SPRING LAKE — A former Masonic Temple in Spring Lake that for more than a decade served as the home of concert venue Seven Steps Up is listed for $925,000 as the owners prepare to close and leave the state.
Seven Steps Up owners Michelle and Gary Hanks announced last month that they were shutting down their business with plans to sell the building, located at 116 S. Jackson St. in Spring Lake. The decision came after the couple lost more than $100,000 from an unsuccessful concert series they hosted for the city of Grand Haven.
The couple also live above the venue, a renovated Masonic Temple that is more than 100 years old.
RE/MAX Lakeshore listed the 7,200-square-foot building on Aug. 17. The brick building has a finished basement, upper level loft and main level for the venue until the last concert this year, which is scheduled for Dec. 10.
The music venue has been open for 11 years, hosting shows for up to 130 concert goers at a time for a mix of intimate performances as well as club-style shows.
The building sale will allow the couple to repay loans they took out to cover more than $100,000 in financial losses after hosting Summer Sessions concerts this year at Lynne Sherwood Waterfront Stadium in Grand Haven, Michelle Hanks told MiBiz.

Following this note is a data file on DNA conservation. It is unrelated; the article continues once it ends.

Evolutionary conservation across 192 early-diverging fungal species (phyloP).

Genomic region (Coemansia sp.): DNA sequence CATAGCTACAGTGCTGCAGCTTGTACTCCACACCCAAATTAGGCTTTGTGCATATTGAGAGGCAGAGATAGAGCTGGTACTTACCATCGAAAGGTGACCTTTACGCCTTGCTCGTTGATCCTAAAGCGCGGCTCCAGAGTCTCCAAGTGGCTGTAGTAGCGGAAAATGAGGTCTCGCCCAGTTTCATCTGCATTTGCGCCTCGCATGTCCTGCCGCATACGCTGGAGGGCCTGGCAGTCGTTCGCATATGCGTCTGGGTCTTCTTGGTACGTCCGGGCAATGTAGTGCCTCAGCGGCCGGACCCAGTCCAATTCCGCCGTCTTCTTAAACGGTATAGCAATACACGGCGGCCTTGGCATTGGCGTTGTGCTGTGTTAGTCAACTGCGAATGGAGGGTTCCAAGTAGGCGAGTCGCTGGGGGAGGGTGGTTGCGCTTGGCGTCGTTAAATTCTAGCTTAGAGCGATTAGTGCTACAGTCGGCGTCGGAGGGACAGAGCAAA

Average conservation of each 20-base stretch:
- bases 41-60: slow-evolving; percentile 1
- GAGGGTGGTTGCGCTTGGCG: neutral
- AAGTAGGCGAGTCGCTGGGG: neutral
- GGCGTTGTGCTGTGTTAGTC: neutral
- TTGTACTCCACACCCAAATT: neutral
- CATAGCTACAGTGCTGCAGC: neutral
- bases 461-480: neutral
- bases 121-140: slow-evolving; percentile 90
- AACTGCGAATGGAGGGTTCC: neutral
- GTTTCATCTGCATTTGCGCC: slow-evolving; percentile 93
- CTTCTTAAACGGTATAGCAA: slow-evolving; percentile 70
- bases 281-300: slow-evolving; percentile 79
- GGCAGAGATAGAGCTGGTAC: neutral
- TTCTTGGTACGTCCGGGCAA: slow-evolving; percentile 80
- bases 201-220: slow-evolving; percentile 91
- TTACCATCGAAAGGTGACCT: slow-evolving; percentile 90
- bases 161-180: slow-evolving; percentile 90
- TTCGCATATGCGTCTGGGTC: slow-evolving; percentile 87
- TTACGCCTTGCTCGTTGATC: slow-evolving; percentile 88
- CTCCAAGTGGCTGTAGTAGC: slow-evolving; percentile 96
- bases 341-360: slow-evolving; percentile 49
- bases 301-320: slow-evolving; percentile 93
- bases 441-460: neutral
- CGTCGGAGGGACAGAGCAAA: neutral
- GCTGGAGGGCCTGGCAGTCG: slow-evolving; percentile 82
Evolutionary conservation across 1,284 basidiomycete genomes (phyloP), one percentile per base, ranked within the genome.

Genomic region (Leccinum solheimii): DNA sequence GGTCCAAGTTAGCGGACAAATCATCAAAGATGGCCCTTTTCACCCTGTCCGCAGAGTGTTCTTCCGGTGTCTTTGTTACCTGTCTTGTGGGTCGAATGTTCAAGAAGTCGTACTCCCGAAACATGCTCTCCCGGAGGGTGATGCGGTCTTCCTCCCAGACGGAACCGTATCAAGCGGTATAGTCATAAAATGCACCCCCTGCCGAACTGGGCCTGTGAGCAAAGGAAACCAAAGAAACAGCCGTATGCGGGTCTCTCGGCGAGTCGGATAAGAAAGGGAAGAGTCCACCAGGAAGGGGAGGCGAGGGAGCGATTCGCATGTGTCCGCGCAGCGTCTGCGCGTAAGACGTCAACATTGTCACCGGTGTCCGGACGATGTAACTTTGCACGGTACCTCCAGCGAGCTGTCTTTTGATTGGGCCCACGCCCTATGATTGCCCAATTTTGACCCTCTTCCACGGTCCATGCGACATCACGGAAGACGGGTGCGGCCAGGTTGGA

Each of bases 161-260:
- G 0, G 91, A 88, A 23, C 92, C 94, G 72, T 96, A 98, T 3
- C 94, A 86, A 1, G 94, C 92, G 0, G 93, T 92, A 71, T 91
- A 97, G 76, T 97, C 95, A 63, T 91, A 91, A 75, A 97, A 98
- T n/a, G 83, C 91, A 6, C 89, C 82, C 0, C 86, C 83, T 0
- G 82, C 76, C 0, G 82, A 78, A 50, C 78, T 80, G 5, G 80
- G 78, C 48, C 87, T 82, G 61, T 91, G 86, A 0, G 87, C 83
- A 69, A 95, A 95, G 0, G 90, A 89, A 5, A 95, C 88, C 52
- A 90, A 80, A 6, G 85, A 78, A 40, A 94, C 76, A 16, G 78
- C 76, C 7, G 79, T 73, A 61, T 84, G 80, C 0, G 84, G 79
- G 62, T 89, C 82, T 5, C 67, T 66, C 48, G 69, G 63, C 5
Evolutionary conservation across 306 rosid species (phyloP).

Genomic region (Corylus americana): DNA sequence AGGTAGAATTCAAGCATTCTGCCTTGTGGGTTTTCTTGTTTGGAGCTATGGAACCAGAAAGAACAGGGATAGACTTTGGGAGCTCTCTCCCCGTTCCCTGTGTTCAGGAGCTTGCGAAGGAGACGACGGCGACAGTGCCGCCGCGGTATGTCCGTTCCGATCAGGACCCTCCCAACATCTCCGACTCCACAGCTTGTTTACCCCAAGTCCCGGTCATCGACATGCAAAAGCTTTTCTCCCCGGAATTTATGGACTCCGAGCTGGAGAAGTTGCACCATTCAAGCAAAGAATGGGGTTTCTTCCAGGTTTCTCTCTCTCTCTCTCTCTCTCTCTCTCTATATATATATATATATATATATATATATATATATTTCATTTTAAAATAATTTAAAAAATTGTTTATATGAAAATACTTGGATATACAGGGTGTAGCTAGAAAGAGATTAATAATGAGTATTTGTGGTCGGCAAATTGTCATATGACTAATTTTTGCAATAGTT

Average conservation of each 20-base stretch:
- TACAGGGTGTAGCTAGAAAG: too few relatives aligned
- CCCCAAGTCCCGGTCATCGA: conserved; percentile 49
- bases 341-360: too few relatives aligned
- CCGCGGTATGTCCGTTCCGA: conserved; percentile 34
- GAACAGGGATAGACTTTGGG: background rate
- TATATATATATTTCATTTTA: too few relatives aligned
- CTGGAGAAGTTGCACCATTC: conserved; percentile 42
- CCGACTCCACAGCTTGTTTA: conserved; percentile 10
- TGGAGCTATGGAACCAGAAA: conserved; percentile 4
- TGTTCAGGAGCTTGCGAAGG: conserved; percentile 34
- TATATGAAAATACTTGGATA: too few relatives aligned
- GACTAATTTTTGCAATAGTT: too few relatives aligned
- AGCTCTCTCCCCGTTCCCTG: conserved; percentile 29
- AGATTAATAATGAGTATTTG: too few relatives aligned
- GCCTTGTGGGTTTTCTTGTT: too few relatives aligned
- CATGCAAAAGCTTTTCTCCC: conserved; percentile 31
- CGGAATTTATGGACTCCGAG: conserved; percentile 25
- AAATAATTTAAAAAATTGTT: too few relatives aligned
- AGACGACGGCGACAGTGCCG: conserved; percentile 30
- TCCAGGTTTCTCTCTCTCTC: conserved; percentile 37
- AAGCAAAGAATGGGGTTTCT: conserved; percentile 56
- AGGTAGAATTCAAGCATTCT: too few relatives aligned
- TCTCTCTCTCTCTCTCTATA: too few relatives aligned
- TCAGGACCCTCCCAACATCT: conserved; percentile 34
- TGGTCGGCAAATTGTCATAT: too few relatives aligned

Some people have inquired about the building, but nobody has seriously expressed interest yet in buying it, Hanks said.
“We were asked by the city of Grand Haven to put on a concert series and couldn’t get help, so our only option was to sell the building to pay everyone,” Hanks said. “We’re trying to get past this.”
The couple also recently set up a GoFundMe campaign to raise $140,000 for Courtyard Concerts, a nonprofit organization the Hankses founded in 2013 to bring music and live performances to the area.
Hanks said the vocal community support in recent months is at odds with the lack of financial support.
“The general response is, ‘This is so sad what’s happening to you and Gary, you are a beloved institution and have done so much for the community.’ But I would have to argue that’s not the case, or we wouldn’t be in this situation,” Hanks said.
The couple cites losses from Summer Sessions “in excess of $100,000” as the reason for needing to sell their building. Financial losses from the concert series were based on several issues, according to the GoFundMe description. That includes a lack of community support, changes at Grand Haven’s Depot building that limited access to outdoor space for the concert series, and changes in city management that led to delays in resolving logistical issues during the concert events, according to the Hankses.
The couple plans to move out of the state after Seven Steps Up closes.
“We’re losing our home and our business because we thought we were doing something good for the community,” Hanks said.
Seven Steps Up, like many other live entertainment venues, also took a huge hit during the COVID-19 pandemic shutdowns. The venue received some relief from a GoFundMe campaign that raised $38,000 and a $35,000 grant from the national Live Music Society to help cover operating expenses during the shutdowns.